Memon was hanged at Nagpur jail in the western state of Maharashtra in the early hours of the morning, according to the NDTV and CNN-IBN news channels, after last-ditch pleas for clemency were rejected.
The Bombay Stock Exchange, the offices of Air India and a luxury hotel were among about a dozen targets of the March 1993 blasts, which killed 257 people in the deadliest attacks ever to hit India.
They were believed to have been staged by Mumbai’s Muslim-dominated underworld in retaliation for anti-Muslim violence that had killed more than 1,000 people.
In the days before his execution, it emerged that Memon had helped Indian intelligence crack the case and establish a link to neighbour and arch-rival Pakistan over the bombings.
“It’s extremely sad that India has gone ahead, we had been hoping India will now call for a moratorium,” said Meenakshi Ganguly, South Asia director for Human Rights Watch. “But it’s very welcome that now there seems to be a growing debate around this in India.”
In a sequence of events, a Supreme Court panel held an unprecedented hearing in the early hours of Thursday, before rejecting Memon’s last-ditch plea for a 14-day delay in execution. Several previous pleas had also been rejected.
Execution of Yakub Memon cruel and inhuman: Amnesty International India
Amnesty international India said that the execution of Yakub Memon marks another disappointing use of death penalty in India.
“This morning, the Indian government essentially killed a man in cold blood to show that killing is wrong,” said Aakar Patel, Executive Director, Amnesty International India. “This execution will not deliver justice for the 1993 Mumbai blasts. It is a misguided attempt to prevent terrorism, and a disappointing use of the criminal justice system as a tool for retribution.”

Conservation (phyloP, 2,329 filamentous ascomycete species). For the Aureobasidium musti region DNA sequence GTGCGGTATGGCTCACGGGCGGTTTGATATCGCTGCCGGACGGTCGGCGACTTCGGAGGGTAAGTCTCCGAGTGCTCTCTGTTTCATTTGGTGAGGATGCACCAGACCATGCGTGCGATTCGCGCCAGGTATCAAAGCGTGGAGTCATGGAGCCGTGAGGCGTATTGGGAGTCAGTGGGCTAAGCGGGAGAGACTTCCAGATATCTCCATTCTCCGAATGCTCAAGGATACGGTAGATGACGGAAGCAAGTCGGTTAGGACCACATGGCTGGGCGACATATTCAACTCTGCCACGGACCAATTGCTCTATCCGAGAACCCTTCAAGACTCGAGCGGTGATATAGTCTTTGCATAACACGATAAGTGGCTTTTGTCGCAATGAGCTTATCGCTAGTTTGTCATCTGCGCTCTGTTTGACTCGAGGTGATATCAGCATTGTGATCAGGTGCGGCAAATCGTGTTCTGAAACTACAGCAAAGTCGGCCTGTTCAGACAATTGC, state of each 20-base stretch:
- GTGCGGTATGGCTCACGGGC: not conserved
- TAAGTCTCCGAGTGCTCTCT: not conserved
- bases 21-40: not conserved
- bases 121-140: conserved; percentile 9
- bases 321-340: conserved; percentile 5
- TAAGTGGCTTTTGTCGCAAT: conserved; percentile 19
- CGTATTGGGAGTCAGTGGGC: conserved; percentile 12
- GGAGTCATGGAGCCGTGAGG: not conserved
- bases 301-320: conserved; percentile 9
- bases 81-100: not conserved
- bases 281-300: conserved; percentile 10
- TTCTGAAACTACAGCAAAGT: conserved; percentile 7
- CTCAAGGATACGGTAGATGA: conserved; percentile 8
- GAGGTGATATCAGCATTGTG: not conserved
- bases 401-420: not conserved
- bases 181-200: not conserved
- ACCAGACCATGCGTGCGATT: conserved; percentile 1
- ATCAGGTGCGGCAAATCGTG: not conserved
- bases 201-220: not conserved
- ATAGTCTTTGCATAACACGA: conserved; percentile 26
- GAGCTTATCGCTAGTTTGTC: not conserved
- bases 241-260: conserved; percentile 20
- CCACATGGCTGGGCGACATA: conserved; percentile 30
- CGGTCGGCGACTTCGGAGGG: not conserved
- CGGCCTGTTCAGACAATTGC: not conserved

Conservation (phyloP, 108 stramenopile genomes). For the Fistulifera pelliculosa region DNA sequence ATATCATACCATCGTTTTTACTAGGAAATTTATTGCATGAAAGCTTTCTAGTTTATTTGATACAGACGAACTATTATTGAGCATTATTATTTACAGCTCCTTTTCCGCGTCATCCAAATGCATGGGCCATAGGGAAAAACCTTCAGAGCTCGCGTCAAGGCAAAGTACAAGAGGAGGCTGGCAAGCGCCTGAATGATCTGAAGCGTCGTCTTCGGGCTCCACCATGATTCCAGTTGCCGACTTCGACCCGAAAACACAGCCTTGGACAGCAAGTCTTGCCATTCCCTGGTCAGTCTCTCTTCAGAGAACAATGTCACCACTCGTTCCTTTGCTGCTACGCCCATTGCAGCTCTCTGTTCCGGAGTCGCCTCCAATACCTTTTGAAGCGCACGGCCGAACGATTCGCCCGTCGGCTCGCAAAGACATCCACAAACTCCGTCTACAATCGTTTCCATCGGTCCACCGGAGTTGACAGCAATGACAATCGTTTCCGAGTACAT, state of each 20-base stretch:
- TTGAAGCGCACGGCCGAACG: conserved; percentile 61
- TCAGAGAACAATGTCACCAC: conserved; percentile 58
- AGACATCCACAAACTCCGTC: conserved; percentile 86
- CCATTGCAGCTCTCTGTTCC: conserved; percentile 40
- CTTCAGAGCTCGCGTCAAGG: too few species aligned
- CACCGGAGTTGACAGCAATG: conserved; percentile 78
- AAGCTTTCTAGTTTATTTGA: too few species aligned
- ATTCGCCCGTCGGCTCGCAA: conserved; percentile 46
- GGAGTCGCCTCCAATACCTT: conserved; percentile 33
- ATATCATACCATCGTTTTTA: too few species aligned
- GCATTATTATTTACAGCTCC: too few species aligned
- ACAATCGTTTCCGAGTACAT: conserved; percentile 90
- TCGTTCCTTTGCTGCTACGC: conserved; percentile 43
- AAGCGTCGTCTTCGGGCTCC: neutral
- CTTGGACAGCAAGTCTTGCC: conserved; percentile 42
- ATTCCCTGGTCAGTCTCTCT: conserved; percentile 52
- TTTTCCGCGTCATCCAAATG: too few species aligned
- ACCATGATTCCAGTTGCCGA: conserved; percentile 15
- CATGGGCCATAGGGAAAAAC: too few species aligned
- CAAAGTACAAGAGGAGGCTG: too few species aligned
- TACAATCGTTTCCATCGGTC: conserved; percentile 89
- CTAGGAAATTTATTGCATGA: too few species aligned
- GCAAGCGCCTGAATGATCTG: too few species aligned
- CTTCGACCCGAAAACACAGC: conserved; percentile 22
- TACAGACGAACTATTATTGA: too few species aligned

Activist groups raised several concerns regarding the execution, including issues of whether courts considered all relevant circumstances during Memon’s sentencing as well as his detention.
“Indian authorities often find it convenient to hold up capital punishment as a symbol of their resolve to tackle crime, and choose to ignore more difficult and effective solutions like improving investigations, prosecutions and care for victims’ families,” said Aakar Patel.
Memon, a former accountant by profession, was the only one of 11 people convicted over the atrocity to have his death sentence upheld on appeal. The sentences on the others were commuted to life imprisonment.
He has denied any involvement in the blasts during a staggered trial and appeal process that has bitterly divided opinion in India and led to calls from rights activists and an ex-judge for his life to be spared.
Former Supreme Court judge Harjit Singh Bedi had said the Supreme Court should take notice of reports that Memon had co-operated with investigators and returned voluntarily from Pakistan, where he fled after the blasts.
Others pointed out that his brother Tiger Memon was alleged to have masterminded the attacks, along with Mumbai gang boss Dawood Ibrahim. Both have been on the run since 1993.
Memon and two other brothers were convicted in 2006 by a specially designated court, using controversial anti-terror legislation that was introduced after the attacks that is no longer on the statute books.
Mastermind on the run
Executions are only rarely carried out in India, but President Pranab Mukherjee has rejected a number of mercy pleas in the past three years, ending a de facto eight-year moratorium.
The lone surviving gunman from the 2008 Mumbai attacks was hanged in 2012, while a Kashmiri separatist was executed in New Delhi the following year after being convicted of involvement in a deadly 2001 attack on the Indian parliament.
The Memon family left for Dubai in the days before the 1993 bombings, but all except Tiger were arrested when they returned to India the following year.
Eight members were charged over the attacks, all of whom denied any role in the atrocity. Memon’s father died during the long-running legal proceedings, three were acquitted and three others are serving life in prison, including Yakub’s sister-in-law Rubina Memon.
The attack also embroiled Bollywood star Sanjay Dutt, who is serving a prison sentence for buying weapons from gangsters accused of orchestrating the bombings.
Memon was convicted by a specially designated court under the draconian Terrorist and Disruptive Activities (Prevention) Act, which was promulgated immediately after the 1993 bomb blasts.
The act lapsed two years later and was never revived, after activists accused the government of using it to harass Muslims.